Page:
Roman life: 100 B.C. to A.D. 200

Front Cover
Abrams, 2007 - History - 175 pages
3 Reviews
Roman Lifevividly re-creates the lives and experiences of people living in the Roman Empirenot only the super-rich emperors and senators, but also ordinary citizens, merchants, slaves, and freedmen. Lavish, full-color illustrations, many made especially for this volume, invite the reader to explore all aspects of life as seen through Roman eyes, from religion, work, and the military to banqueting, funerals, and public architecture. An interactive CD-ROM provides a virtual exploration of the famous House of the Vettiithe most popular tourist attraction at Pompeiithat allows the user to experience its paintings, sculptures, and gardens as a slave, a client, a guest, or a family member, providing a deeper understanding of the complex culture of the Roman house. No other book has gone so far in bringing the ancient Romans to life in terms the 21st century reader can understand. It turns out that the Romans were both like us and quite different.Roman Lifeoffers a fresh lookstraight onat the many facets of this important world culture, miraculously preserved in its beautiful art and architecture.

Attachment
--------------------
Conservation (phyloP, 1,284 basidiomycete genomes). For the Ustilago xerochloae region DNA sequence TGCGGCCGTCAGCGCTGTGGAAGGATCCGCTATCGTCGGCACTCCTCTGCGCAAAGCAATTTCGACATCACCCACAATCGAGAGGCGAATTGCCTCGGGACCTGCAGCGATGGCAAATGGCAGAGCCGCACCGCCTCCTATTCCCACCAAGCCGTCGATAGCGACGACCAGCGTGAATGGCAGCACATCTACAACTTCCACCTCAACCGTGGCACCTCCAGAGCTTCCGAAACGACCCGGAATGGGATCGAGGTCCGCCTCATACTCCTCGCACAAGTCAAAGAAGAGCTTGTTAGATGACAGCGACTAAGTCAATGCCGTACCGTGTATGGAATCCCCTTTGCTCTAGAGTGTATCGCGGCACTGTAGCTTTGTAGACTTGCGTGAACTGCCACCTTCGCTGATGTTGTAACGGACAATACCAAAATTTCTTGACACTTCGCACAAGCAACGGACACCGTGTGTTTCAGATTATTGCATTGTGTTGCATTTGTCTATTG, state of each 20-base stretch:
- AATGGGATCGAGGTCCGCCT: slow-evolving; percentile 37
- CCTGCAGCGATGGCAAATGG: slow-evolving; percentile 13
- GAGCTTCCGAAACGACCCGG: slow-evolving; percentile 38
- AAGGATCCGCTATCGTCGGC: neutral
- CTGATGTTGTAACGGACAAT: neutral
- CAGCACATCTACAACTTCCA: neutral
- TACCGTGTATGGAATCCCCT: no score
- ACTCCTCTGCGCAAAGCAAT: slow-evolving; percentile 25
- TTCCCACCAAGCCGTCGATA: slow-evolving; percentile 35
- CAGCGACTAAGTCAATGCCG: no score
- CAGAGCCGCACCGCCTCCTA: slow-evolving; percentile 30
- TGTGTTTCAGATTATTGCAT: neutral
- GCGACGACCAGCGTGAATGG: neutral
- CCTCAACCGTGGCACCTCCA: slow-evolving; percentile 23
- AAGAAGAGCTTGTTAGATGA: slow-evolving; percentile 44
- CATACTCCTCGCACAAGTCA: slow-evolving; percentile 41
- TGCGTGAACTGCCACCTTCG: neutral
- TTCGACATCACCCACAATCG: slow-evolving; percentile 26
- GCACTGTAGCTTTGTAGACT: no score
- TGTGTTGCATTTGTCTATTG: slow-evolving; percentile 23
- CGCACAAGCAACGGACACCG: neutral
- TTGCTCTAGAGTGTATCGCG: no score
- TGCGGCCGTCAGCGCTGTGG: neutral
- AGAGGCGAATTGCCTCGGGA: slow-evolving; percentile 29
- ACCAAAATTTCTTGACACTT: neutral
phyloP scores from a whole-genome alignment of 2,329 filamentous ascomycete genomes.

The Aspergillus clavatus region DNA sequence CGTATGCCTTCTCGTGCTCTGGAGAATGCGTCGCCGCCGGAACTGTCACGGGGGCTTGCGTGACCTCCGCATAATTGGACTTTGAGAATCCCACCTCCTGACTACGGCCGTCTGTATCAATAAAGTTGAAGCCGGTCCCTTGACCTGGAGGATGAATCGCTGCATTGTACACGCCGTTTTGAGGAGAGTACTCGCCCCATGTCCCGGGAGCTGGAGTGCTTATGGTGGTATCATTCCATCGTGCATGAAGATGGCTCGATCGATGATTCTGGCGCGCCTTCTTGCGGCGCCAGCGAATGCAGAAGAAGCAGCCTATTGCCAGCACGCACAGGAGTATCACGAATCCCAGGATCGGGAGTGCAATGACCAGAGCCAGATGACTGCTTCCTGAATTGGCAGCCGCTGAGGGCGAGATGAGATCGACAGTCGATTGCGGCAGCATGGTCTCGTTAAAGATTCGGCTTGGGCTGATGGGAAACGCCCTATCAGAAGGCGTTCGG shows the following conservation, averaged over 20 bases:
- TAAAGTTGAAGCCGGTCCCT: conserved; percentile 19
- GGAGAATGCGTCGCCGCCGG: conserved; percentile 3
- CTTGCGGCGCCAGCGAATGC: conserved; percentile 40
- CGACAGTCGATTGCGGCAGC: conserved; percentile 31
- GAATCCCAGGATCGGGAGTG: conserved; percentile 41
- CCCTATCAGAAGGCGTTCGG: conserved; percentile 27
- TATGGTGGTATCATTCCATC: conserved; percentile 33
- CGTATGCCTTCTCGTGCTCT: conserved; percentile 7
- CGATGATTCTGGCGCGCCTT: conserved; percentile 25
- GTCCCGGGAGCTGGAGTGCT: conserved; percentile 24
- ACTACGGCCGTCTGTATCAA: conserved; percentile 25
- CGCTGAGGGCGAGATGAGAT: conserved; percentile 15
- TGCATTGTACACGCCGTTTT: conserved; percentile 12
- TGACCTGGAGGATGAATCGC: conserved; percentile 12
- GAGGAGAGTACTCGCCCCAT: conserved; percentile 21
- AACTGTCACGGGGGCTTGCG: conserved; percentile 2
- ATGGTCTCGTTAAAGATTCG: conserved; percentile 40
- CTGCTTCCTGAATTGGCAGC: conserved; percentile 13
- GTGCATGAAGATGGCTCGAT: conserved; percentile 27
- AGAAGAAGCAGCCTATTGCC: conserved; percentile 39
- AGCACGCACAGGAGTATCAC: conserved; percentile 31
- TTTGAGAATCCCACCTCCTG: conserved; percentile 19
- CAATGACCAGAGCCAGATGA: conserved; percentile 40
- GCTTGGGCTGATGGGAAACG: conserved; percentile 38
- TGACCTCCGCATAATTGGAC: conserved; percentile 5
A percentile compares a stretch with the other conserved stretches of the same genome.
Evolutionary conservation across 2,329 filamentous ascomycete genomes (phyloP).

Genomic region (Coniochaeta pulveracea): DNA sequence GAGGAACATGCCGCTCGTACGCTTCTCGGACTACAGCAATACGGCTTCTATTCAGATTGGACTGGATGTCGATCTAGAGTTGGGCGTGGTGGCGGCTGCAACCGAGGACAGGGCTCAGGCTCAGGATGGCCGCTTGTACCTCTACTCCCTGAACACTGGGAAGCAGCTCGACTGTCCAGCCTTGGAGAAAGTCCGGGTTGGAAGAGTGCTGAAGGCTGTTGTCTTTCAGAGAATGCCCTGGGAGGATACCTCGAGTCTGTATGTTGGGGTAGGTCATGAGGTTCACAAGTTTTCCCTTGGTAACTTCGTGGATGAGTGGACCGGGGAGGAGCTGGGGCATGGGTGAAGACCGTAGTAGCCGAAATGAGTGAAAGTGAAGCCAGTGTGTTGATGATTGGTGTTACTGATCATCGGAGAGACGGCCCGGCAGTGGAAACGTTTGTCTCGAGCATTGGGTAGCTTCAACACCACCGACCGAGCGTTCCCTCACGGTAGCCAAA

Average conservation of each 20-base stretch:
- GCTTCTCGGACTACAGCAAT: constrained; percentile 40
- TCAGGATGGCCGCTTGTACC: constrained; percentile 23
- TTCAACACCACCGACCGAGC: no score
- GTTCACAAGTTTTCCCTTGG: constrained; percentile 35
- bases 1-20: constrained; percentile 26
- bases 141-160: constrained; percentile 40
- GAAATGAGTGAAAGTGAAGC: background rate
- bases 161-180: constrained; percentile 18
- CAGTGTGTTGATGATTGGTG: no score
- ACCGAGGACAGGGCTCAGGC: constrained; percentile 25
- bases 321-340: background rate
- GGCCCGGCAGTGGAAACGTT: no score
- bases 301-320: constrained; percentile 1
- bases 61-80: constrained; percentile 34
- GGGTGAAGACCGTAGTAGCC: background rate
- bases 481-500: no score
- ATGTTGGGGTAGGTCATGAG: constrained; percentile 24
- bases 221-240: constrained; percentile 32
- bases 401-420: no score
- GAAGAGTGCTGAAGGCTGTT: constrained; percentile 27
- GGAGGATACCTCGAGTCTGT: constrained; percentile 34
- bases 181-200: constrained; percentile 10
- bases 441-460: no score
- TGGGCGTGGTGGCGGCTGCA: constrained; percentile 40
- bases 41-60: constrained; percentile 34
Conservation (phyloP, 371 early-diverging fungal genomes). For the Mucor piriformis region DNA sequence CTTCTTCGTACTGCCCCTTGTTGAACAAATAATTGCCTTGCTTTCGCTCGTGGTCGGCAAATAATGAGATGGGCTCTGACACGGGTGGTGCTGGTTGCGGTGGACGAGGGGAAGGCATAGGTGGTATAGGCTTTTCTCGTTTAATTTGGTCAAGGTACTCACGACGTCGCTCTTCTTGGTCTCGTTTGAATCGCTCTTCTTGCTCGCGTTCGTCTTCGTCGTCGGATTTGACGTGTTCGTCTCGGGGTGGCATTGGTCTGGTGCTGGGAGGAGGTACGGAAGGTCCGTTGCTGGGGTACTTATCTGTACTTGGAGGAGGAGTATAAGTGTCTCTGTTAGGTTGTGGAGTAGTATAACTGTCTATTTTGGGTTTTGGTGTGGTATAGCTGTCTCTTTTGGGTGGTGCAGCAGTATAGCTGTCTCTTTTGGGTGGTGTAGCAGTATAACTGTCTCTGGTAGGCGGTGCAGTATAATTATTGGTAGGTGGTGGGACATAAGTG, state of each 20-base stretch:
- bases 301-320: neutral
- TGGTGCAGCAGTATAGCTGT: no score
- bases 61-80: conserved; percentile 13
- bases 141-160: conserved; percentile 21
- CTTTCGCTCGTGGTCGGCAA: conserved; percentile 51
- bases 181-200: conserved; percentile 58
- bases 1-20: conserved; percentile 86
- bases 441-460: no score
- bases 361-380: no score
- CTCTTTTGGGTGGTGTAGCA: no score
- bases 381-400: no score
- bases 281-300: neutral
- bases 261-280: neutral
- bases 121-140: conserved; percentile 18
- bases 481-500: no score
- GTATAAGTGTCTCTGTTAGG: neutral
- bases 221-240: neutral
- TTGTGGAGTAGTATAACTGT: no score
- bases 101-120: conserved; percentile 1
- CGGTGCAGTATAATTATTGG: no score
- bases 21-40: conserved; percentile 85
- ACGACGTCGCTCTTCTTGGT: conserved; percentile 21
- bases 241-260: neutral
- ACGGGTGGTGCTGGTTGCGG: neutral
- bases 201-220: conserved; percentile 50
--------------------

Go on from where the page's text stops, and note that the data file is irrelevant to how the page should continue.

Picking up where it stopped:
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Review: Roman Life: 100 BC to AD 200

User Review  - Susanna - Censored by GoodReads - Goodreads

Vignettes: interesting. Pictures: good. And there were a lot of them. (This book is pretty thoroughly illustrated.) CD-Rom: needed more instructions about how to navigate it. Interesting, however. Final rating probably about 3.5 stars. Read full review

Review: Roman Life: 100 BC to AD 200

User Review  - Dale - Goodreads

Classical historian John Clarke uses well-preserved wall paintings and other artifacts to recreate the daily life of Romans and slaves in Ostia and Pompeii. I didn't care much for the vignettes he used to portray Roman life, but the images and the background information are fascinating. Read full review

Contents

Acknowledgments
6
Life with the Gods
12
Work
46
Copyright

4 other sections not shown

Common terms and phrases

About the author (2007)

John R. Clarke is Annie Laurie Howard Professor of the History of Art at the University of Texas at Austin.